Ashlea started cycle commuting while at university back in 2005 as a way of getting a bit of bike training in for triathlons, and found she rather enjoyed it (along with the extra money left in her pocket). She is a much better bike commuter than triathlete.

Ashlea manages the website for the Australian Walking and Cycling Conference.

Matthew Mayes

Matthew Mayes is a senior program officer with the Department of Planning, Transport and Infrastructure and has been working for more than a decade on programs targeting increasing cycling, walking and reducing car use and improving road safety for all road users. Over the last 5 years his work has focussed on working in partnership with primary schools and local councils to improve access and safety for primary aged children and parents seeking active transport alternatives as part of the trip to and from school.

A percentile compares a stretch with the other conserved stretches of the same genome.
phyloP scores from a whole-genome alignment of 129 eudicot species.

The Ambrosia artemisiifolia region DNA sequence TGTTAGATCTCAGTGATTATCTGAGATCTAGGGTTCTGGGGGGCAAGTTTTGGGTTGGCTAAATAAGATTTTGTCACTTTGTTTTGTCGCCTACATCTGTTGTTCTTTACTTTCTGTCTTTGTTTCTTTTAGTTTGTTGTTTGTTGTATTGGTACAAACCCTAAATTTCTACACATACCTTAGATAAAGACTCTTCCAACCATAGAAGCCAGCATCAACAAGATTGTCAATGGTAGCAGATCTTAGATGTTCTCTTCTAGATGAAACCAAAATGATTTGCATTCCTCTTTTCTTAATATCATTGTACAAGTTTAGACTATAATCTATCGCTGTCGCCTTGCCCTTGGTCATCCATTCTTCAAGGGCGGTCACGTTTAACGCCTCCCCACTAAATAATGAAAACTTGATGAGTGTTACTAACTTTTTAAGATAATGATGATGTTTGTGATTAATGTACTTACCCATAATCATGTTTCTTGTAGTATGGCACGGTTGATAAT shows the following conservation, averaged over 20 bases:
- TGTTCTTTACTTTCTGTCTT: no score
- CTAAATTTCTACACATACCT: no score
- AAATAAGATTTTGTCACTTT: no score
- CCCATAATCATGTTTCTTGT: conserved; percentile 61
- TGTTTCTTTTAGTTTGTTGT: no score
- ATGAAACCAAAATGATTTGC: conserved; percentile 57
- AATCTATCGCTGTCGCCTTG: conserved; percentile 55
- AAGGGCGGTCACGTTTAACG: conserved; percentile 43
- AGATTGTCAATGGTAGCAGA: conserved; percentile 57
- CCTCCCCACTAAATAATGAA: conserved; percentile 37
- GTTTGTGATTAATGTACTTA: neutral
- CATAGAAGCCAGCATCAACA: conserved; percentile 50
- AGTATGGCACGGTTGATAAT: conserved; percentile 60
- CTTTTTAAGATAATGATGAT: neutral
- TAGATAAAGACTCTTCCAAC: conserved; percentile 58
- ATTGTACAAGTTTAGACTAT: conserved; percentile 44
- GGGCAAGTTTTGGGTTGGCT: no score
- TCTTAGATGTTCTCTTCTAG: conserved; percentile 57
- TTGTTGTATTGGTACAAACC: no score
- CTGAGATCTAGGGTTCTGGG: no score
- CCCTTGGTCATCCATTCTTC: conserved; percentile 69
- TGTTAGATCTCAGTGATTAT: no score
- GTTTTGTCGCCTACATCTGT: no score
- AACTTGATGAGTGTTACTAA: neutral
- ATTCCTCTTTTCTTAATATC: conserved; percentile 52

A keen recreational mountain biker Matt has also worked on programs to encourage cycling for commuting and work travel within state government and the private sector. Matt presented on small street activation at the 2014 Velo-City Conference.

Matthew is the Chair of the Australian Walking and Cycling Conference.

Jeremy Miller

Jeremy holds a Masters in Urban and Regional Planning and is a long term advocate for everyday bicycle transport, especially the use of cargo and utility bikes. He is an honorary life member of the Bicycle Institute of SA being the former Chair and long-term committee member.